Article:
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Striving for more: Jung’s passion shines through in final Roughriders season

In 41 games last summer, Dickinson Roughriders outfielder Eli Jung tallied 18 RBI -- third-most on the team. This year, through just 18 contests, Jung leads the team with 19 runs already driven in. In part, that is a testament to teammates in fro...

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Dickinson Roughriders outfielder Eli Jung takes off for first base after hitting a double against Mandan on Tuesday at Dakota Community Bank & Trust Ballpark. (Shelby Reardon / The Dickinson Press)

In 41 games last summer, Dickinson Roughriders outfielder Eli Jung tallied 18 RBI - third-most on the team.

This year, through just 18 contests, Jung leads the team with 19 runs already driven in. In part, that is a testament to teammates in front of him getting on base, but Jung's swings are clearly yielding more consistent results.

"I think back to the spring, the (Class A state) semifinal night, he had the biggest hit of the year," Roughriders (12-6) head coach Stephen Greenwood said, recalling Jung's two-out, game-tying triple in the sixth inning against Fargo Davies. "He's had a couple of huge hits since then. I think he's really getting confident in the box in those situations. He's trying to hit the ball hard, and his focus level is through the roof."

However, on the other side of confidence, Jung admits, his frustration, bordering on self-doubt.

"It's two ends of the spectrum," he said. "When it's going good, it's going really good, and then when it's going bad, what I have to work on is not getting down on myself or getting too negative or too upset. When it's bad, I have to let it go and look back on the good things and take that into my next at-bat."

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Jung has never been one to hide his emotions, but Greenwood said this is not a knock against him - Jung is simply expressing how much the game means to him. And he respects that.

"I'm a passionate person, and I coach with passion, as well. I don't hide mine either, so I love the fight in the kids, especially Eli," Greenwood said. "Eli is very, very hard on himself, to a fault at times. He wants so badly to see results from the hard work he puts in, and I get that. Nobody works harder than Eli, nobody takes more hacks than Eli. For him to not get the results he thinks he may deserve is a little tough.

"I really preach to Eli to try to stay even keel, enjoy the moments when they're high, and when they're low to not get too low. Just understand the averages. It's a constant battle in this game, and it's not for the weak."

Despite his admitted headiness, Jung's .353 average (fourth-best on the team among regulars) and 15 runs scored (third) suggest his summer has had more ups than downs. Take, for instance, Tuesday's first game against Mandan: a 3 for 3 outing with three doubles, three runs scored and two runs driven in.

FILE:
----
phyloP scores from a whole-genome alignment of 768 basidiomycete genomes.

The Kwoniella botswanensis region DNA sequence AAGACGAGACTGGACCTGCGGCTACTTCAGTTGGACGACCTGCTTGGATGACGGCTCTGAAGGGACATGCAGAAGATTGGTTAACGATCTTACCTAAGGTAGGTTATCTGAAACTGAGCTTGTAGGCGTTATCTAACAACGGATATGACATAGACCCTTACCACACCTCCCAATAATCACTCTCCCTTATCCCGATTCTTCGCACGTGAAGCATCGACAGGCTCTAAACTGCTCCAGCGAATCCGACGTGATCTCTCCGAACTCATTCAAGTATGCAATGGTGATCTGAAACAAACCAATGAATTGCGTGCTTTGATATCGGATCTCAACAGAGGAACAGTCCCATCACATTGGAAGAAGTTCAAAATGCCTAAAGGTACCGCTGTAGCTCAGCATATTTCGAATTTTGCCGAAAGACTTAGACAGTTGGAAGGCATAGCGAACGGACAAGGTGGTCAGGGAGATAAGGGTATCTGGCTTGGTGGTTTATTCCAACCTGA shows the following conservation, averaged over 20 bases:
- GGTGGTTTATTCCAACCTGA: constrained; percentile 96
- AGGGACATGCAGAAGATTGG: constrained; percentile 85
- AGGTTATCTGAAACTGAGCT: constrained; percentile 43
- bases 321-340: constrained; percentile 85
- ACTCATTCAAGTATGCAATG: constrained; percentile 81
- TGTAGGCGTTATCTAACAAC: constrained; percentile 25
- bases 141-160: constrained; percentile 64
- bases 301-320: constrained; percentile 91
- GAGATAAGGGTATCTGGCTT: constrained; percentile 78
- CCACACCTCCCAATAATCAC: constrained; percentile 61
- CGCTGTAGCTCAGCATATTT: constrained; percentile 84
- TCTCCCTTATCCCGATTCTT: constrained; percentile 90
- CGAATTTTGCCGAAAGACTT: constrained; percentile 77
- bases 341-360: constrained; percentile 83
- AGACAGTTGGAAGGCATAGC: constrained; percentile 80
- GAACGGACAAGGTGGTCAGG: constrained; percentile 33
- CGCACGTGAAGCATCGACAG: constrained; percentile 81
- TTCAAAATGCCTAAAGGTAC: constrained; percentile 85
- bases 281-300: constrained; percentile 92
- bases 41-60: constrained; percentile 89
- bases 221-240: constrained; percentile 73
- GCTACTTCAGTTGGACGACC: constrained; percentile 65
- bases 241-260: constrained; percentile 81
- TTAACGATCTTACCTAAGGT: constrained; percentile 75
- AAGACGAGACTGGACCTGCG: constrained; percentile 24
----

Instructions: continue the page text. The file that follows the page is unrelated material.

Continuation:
"Over the past couple weeks, I've just been focusing on having good at-bats and hitting the ball hard," he said. "That's the best way to help my team out. My average isn't going to help my team, but hitting situationally or just hitting balls hard is going to help my team."

Jung's bat has certainly made some noise this year, but his defense has been just as valuable. He may not have the same speed of his fellow regular outfielders - Shawn Steffan and Michael McChesney - but he makes up for it by making good reads on fly balls and unleashing some strong throws.

"He's got a way stronger arm than I do, so he could throw more people out, given the opportunity," Steffan said. "I think that's one of his strengths in the outfield. Not too many teams try to run on him."

Steffan shared the basketball court with Jung in the winter and said his passion was evident then too.

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"In basketball, he was aggressive, and he wasn't going to take no for an answer," Steffan said. "You can kind of see the same mentality with baseball. He goes up to the plate, and he knows what his job is, and he gets it done. He's going to do what he has to do to help the team."

It's Jung's drive and love for the sport that helped him garner the attention of collegiate scouts. Once this summer ends, Jung will be on his way to the University of Minnesota-Crookston, embarking on a new baseball journey.

"To meet a new group of guys and play four more years, I'm really excited to move on to something else, but I'm really going to miss playing with all these guys," he said.

As he noted, his teammates here still have a bulk of their summer to play. With his fellow seniors, who Greenwood said will age-out of American Legion eligibility after this year, Jung hopes the group can make the most of their final months playing together.

"We've all been playing Mustang baseball since we were 6 or 7, and we were on the same all-star team since we were 9, almost the entire team," Jung said. "These guys are my best friends, and I've been with them since I was 6 years old, so it means a lot to have one last summer with everybody. ... We want to take this season as far as we can, just keep playing well and having fun."

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